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Wisconsin Plant of the Week

Parnassia glauca Raf.

Saxifragaceae (Saxifrage Family)

Common Name:

grass-of-parnassus

09/29/2002

Grass-of-parnassus, which hardly looks like a grass, is a native forb of fens, moist prairies and interdunal flats along Lake Michigan.  It grows in limy sands or peat soils where the water table is near the the surface, and where the water level is fairly stable through the year. The plants are up to 30 cm tall and if undisturbed will self seed to form clumps and large patches.

Grass-of-parnassus has beautiful flowers 2 to 3 cm across that sit singly on top of thin stiff stems.   Leaves are oval with a long stalk, shiny green and leathery, and clustered at the base of the plant. While the white petals are more typical of our spring flora these flowers bloom late in the summer from August to mid-October.

Each flower has five separate petals with grey-green veins and two kinds of stamens.  The five located between the petals are functional with pollen bearing anthers.  Alternating with these fertile stamens are 5 more stamens without pollen (staminodes).  Each staminode is divided into 3 lobes, each lobe with a yellow gland on the tip.  The fruit is a 4-parted capsule that splits open when dry to release many tiny seeds.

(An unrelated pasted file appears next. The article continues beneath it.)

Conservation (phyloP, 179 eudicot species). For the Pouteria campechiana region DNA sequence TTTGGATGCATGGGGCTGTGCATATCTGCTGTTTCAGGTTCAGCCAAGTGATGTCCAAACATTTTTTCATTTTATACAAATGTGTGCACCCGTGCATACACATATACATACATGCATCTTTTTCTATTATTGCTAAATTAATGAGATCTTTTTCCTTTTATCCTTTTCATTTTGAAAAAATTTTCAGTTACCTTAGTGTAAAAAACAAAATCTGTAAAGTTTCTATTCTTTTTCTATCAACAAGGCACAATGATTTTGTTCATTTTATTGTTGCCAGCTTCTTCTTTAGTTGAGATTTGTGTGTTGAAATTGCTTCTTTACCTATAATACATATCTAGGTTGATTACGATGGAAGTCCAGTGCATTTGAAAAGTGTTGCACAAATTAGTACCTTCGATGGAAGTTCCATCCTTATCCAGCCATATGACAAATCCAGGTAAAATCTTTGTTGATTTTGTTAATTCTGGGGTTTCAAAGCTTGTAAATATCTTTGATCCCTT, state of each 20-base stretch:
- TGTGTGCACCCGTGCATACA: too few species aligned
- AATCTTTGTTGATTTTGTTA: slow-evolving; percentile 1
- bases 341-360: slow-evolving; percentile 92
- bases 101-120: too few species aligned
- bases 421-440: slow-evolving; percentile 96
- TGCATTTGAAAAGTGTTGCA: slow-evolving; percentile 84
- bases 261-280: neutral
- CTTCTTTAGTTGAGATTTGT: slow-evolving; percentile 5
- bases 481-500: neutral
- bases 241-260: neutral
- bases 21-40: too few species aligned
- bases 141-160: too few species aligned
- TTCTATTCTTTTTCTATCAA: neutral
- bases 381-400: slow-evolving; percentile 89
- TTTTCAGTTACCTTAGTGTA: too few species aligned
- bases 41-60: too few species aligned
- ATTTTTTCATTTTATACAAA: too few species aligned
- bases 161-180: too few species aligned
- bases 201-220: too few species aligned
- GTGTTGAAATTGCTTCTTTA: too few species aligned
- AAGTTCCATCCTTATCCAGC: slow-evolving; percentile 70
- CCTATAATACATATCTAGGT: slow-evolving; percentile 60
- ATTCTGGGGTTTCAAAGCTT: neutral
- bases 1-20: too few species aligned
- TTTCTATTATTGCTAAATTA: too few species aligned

Wisconsin has two similar species that are much less common.   P. palustris (State Threatened) has a prominent stem leaf and 9 lobes per staminode. P. parviflora (State Endangered) also has a prominent stem leaf and all leaves are much narrower than in the other two species.

The Saxifrage Family isnít well-defined. The few species that occur in Wisconsin have mostly basal simple leaves, radially symmetric flowers with 5 separate petals and 5 or 10 stamens, all attached to the edge of a cup-like base, with a 2 or 4 parted ovary in the center.

  • Origin of the name: Parnassia, from Parnassus in Greece, where the genus is native; glauca, L. glauciam, pale grey-green
  • Range: Eastern N. Amer. s. to e. SD, PA, limited to glaciated areas with limy soils
  • WI Range:  Eastern and southern portions of the State where soils are calcareous. 
  • Common associates: Kalmís lobelia, small fringed gentian
  • Wetland Indicator Status: OBL
  • Coefficient of Conservatism: 8, WI; 8, MI; 10, Chicago Region
  • Related Sites: WI State Herbarium
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